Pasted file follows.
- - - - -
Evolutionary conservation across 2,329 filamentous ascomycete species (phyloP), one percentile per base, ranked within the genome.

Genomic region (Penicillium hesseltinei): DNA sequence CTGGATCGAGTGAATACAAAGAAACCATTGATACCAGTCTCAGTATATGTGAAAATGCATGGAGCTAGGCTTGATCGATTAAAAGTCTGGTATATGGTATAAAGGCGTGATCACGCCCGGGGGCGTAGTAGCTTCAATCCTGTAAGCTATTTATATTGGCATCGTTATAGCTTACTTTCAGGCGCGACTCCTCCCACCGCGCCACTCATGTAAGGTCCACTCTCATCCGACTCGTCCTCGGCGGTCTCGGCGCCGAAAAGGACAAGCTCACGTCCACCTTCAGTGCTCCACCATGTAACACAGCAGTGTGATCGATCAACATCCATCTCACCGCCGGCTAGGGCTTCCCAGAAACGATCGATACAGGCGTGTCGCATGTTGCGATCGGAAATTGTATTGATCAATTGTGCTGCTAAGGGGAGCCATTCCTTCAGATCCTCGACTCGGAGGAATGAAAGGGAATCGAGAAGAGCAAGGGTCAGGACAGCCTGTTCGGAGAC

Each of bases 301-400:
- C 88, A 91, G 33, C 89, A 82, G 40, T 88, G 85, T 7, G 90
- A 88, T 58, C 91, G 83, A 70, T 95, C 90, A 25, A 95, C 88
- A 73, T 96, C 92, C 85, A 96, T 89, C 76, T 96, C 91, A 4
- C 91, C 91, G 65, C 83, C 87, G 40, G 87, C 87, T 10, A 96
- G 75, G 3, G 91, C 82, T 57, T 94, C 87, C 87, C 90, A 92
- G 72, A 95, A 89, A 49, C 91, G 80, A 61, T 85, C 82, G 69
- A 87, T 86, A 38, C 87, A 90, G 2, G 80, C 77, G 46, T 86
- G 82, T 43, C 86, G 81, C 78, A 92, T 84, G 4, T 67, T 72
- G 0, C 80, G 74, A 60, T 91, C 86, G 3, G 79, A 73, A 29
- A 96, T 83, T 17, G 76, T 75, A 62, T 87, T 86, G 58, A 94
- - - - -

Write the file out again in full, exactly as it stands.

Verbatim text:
Evolutionary conservation across 2,329 filamentous ascomycete species (phyloP), one percentile per base, ranked within the genome.

Genomic region (Penicillium hesseltinei): DNA sequence CTGGATCGAGTGAATACAAAGAAACCATTGATACCAGTCTCAGTATATGTGAAAATGCATGGAGCTAGGCTTGATCGATTAAAAGTCTGGTATATGGTATAAAGGCGTGATCACGCCCGGGGGCGTAGTAGCTTCAATCCTGTAAGCTATTTATATTGGCATCGTTATAGCTTACTTTCAGGCGCGACTCCTCCCACCGCGCCACTCATGTAAGGTCCACTCTCATCCGACTCGTCCTCGGCGGTCTCGGCGCCGAAAAGGACAAGCTCACGTCCACCTTCAGTGCTCCACCATGTAACACAGCAGTGTGATCGATCAACATCCATCTCACCGCCGGCTAGGGCTTCCCAGAAACGATCGATACAGGCGTGTCGCATGTTGCGATCGGAAATTGTATTGATCAATTGTGCTGCTAAGGGGAGCCATTCCTTCAGATCCTCGACTCGGAGGAATGAAAGGGAATCGAGAAGAGCAAGGGTCAGGACAGCCTGTTCGGAGAC

Each of bases 301-400:
- C 88, A 91, G 33, C 89, A 82, G 40, T 88, G 85, T 7, G 90
- A 88, T 58, C 91, G 83, A 70, T 95, C 90, A 25, A 95, C 88
- A 73, T 96, C 92, C 85, A 96, T 89, C 76, T 96, C 91, A 4
- C 91, C 91, G 65, C 83, C 87, G 40, G 87, C 87, T 10, A 96
- G 75, G 3, G 91, C 82, T 57, T 94, C 87, C 87, C 90, A 92
- G 72, A 95, A 89, A 49, C 91, G 80, A 61, T 85, C 82, G 69
- A 87, T 86, A 38, C 87, A 90, G 2, G 80, C 77, G 46, T 86
- G 82, T 43, C 86, G 81, C 78, A 92, T 84, G 4, T 67, T 72
- G 0, C 80, G 74, A 60, T 91, C 86, G 3, G 79, A 73, A 29
- A 96, T 83, T 17, G 76, T 75, A 62, T 87, T 86, G 58, A 94